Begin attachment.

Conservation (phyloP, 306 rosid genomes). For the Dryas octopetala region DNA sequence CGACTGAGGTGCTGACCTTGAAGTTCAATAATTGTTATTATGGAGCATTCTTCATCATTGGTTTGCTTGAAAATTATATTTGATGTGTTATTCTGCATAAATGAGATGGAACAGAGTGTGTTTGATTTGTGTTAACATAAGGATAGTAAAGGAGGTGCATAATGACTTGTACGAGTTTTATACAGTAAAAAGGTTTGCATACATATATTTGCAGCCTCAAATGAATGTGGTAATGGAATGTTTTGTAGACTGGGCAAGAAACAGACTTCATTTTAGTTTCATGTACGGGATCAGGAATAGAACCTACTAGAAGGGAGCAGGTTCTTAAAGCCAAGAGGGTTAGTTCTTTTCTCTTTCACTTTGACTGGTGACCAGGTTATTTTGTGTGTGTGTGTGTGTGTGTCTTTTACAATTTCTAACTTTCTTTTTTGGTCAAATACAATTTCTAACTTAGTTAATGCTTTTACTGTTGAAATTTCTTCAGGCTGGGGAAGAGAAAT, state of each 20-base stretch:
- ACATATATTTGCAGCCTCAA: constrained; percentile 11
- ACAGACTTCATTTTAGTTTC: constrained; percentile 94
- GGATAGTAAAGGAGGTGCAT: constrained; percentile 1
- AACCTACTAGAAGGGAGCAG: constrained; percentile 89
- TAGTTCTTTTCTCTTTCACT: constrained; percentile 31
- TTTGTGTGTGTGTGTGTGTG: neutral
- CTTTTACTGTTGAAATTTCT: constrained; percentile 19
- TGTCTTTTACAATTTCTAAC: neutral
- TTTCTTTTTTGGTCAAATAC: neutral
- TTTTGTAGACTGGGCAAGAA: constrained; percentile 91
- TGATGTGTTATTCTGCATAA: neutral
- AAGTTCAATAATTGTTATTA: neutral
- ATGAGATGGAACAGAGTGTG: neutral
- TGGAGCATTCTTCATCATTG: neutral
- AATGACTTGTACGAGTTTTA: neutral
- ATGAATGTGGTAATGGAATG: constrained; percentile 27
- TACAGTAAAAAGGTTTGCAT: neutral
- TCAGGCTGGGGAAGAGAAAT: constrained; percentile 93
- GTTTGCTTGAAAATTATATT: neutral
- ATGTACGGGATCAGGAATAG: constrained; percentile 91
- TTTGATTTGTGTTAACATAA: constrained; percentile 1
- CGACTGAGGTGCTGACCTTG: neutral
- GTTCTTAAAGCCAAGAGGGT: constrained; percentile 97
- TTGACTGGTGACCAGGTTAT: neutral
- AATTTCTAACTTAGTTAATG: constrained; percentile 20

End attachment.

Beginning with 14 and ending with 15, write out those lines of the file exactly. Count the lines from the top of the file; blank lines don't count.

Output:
- ATGAGATGGAACAGAGTGTG: neutral
- TGGAGCATTCTTCATCATTG: neutral